Who knew that I'd certify as a mediator and eventually become a trainer of new mediators and find myself mediating some pretty tough cases (I am a volunteer).

People think it's so noble to do this...but I get much more out of this than I could possibly give. I've learned to sit with conflict. I've learned that conflict doesn't mean anyone is right or wrong, won't ever talk again, or create untenable circumstances that MUST be overcome.

I still need to learn a lot. But, this has been so wonderful for me.

Just last night I was talking to my mom about this. She is all alone in her large home, thinking she needs a housemate. I agreed with her. Then she says it can't work because she has early hours and has to go to be early in order to get to work on time.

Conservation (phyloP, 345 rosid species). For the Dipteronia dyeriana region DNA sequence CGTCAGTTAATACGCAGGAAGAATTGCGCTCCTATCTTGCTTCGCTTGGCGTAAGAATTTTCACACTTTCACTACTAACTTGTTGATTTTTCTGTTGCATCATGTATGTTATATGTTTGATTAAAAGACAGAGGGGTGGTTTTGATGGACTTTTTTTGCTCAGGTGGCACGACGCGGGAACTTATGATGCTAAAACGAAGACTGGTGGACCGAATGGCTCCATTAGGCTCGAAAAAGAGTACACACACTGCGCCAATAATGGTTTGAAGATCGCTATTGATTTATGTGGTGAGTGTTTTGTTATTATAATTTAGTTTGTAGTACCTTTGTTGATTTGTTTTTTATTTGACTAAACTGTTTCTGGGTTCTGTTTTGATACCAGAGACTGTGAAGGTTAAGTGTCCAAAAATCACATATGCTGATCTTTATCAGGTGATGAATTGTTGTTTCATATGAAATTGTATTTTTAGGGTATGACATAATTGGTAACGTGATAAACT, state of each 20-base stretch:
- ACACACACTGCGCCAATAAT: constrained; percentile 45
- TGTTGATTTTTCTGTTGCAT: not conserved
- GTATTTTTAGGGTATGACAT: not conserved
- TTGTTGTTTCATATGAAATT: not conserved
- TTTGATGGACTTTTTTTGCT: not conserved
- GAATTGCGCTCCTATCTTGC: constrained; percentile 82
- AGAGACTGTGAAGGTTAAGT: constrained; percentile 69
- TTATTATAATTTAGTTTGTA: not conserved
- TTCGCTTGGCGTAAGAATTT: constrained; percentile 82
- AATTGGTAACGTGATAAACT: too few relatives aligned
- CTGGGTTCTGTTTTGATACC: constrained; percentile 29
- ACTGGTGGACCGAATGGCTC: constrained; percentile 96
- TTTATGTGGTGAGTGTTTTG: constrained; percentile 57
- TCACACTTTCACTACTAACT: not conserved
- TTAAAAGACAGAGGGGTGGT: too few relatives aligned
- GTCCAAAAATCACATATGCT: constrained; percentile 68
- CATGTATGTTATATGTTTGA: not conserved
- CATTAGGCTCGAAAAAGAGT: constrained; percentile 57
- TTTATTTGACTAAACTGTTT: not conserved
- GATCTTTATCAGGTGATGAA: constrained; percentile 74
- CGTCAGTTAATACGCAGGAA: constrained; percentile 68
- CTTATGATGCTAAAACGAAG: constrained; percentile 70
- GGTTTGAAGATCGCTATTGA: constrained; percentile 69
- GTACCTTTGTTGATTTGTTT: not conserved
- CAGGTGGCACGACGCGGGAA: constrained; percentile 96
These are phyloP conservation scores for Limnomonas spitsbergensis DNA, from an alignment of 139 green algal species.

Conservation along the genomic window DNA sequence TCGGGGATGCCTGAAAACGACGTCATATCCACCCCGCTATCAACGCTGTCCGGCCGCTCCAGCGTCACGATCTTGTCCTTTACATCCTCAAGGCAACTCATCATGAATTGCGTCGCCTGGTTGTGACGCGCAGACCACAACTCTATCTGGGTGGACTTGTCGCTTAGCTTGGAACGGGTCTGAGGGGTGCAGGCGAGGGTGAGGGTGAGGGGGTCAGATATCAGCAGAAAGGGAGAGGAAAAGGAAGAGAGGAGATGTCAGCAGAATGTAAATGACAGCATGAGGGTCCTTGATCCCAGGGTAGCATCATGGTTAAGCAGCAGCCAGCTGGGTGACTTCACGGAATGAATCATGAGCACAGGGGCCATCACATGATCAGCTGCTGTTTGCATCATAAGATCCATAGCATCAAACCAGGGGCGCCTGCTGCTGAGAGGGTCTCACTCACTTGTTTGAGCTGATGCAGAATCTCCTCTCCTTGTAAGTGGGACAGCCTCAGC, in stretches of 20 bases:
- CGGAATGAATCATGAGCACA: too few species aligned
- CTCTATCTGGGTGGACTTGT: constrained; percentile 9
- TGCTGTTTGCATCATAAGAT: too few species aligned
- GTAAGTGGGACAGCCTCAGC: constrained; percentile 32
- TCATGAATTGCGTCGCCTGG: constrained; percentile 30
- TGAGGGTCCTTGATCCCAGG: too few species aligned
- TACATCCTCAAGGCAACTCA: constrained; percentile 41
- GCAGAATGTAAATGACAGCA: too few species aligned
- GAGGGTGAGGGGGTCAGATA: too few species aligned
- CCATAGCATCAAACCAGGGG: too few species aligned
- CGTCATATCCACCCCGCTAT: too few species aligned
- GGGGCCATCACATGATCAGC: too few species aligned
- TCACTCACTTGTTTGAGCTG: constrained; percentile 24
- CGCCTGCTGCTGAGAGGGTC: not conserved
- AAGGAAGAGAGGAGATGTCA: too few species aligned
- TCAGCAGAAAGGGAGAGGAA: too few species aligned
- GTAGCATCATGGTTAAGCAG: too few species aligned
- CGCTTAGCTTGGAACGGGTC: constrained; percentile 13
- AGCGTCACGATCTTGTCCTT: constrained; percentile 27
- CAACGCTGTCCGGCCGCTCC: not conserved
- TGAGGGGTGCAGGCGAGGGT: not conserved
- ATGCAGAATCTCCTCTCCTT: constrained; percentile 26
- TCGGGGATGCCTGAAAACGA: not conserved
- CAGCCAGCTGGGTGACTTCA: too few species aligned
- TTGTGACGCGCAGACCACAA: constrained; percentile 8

Huh?

She's so afraid of a conflict that may never happen, she won't even try! Wow. She could put an ad in and simply say, Hey, I work early and go to bed early, so need someone on a similar schedule. If someone comes and says, Oh, I stay up late, she can just say, thank you, I hope you find something soon. Period.

I apparently learned at the feet of a master, lol. This is so incredibly hard for us. But, I realized during that conversation how much I've learned in five years. I've learned I CAN stand up for myself in a nice way and that a fight probably won't even happen (I worried so much about what MIGHT happen that I wouldn't do things...uh, like my mom, apparently!).
Ann - Take what you need, leave the rest



Managing Your RLS



Opinions presented by Discussion Board Moderators are personal in nature and do not, in any way, represent the opinion of the RLS Foundation, and are not medical advice.